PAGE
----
Sonoma County has such diverse microclimates and terrain, it can be hard to get a handle on the harvest as a whole. One thing for sure, the harvest was up to three weeks early and compressed into a shorter time frame than usual, which kept vintners to an exhausting pace.
Scot Bilbro, co-owner and winemaker for Marietta Cellars and Limerick Lane Cellars in Healdsburg says the 2013 harvest had “excellent quality on all the grapes, really concentrated flavors and great fruit. Other than two passing showers in the middle of harvest, it’s just been beautiful weather that’s really allowed us to wait until all the grapes were at optimal ripeness. Because Mother Nature cooperated so nicely, we could pretty much pick everything exactly when we wanted.”
Bilbro has been making wine for seven years and since 2007, “it’s just been one difficult harvest after another. In 2008, it was forest fires. 2009 brought horrible frost and then 2010 and 2011 were both very, very cold summers with early rains. It’s been really erratic and volatile.”
But 2013? “We get to enjoy the harvest for once.”
Morgan Twain Peterson, owner and winemaker of Bedrock Wine Co. in Sonoma Valley, says, “Because we’ve had a number of cold and late years, 2013 felt early and fast, but in reality a lot of the grapes came in at about average timing.” It just was a long harvest. He started picking grapes for a sparkling-wine project Aug. 8 and brought in the late-harvest Sauvignon Blanc just last week, at the end of October. He’s happy to be done, he says. “It always feels good when you know you’re sitting on a cellar full of good wines.”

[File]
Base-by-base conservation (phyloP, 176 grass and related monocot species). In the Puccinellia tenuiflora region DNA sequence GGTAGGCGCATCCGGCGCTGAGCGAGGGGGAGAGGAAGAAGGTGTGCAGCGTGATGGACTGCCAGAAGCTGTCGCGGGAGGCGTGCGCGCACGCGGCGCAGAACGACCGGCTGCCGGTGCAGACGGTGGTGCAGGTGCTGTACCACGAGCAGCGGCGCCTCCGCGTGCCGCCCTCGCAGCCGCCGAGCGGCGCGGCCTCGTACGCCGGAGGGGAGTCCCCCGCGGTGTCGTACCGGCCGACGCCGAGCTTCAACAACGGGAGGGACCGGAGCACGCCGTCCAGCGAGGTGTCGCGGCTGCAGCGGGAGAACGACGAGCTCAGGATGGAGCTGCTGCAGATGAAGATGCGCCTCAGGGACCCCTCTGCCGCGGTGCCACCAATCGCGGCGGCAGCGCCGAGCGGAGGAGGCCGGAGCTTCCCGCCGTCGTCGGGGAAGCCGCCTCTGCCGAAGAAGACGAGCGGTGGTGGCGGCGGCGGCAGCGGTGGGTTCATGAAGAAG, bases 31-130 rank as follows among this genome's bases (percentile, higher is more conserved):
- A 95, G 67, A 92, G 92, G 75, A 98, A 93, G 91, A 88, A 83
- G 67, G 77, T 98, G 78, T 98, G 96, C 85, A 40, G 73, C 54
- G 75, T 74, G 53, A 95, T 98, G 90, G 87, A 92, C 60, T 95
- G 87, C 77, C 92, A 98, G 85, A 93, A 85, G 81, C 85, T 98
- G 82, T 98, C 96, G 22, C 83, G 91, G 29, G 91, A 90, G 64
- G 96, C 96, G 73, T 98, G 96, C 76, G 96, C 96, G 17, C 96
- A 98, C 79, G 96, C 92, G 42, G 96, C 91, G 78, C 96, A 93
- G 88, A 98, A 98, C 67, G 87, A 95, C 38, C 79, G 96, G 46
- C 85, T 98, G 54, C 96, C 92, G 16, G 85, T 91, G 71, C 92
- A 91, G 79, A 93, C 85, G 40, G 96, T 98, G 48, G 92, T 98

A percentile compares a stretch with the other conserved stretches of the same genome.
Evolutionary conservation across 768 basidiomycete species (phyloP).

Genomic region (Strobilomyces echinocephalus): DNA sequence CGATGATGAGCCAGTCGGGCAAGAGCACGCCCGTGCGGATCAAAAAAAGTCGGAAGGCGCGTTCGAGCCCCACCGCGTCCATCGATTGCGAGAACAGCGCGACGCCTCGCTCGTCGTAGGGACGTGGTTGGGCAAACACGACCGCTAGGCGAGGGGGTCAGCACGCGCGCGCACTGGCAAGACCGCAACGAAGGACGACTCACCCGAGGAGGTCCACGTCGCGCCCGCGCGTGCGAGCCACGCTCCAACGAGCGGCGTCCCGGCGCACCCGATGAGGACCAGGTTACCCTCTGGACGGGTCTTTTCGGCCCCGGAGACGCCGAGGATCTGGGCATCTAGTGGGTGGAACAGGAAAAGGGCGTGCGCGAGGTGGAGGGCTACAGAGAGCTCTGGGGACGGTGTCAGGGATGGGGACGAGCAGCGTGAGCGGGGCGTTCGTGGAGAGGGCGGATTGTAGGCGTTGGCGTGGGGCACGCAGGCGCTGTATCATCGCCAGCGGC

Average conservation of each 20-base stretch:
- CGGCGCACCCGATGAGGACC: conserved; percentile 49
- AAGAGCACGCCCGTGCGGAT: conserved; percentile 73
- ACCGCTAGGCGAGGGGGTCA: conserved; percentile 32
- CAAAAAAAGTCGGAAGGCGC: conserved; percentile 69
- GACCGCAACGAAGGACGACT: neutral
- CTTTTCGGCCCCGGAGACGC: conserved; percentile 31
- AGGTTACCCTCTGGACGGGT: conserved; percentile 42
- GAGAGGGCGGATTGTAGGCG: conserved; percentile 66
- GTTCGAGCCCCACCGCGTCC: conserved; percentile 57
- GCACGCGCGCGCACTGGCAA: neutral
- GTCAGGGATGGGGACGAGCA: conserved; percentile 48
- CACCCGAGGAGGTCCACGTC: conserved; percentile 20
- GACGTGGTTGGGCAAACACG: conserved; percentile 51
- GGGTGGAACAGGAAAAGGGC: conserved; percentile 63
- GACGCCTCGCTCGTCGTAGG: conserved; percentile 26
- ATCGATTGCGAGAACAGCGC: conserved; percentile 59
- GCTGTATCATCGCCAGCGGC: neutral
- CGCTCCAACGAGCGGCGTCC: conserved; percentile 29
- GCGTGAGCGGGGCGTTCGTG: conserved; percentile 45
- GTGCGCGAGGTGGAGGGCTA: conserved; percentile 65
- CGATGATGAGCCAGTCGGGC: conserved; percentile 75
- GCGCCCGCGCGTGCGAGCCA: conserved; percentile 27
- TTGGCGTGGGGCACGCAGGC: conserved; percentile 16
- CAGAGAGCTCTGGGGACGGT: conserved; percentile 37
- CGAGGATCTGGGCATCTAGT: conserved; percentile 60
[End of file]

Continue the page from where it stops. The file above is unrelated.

Last week, Ross Cobb, winemaker for Hirsch Vineyards and for his family’s estate Cobb Wines, both on the Sonoma Coast, was just finishing up. How did it go? “I have no idea. I can’t even taste my wines in barrel right now. This has been one of the most difficult vintages I’ve ever been through.”
Why? “It was very fast and compact. Usually Hirsch Vineyard Pinot Noir comes in the first or second week of September and over a two- or three-week period. This year it all came in the first week of September and all of the Hirsch Vineyard came in within nine days.” In other years, the Cobb Wines vineyards come in two or three weeks later than Hirsch does. But this year everything came in within the same 10 days.
“We all worked 40, 50 days without a day off. It was very difficult physically, mentally and also logistically. Right now is the most difficult time to generalize about the quality of the harvest,” he says. “We’re just trying to figure out what happened and what went where.” He will say that all the fruit came in “pretty clean, with good flavors, good natural acidity and not too ripe. The overall quality should be excellent.”
And that’s a wrap.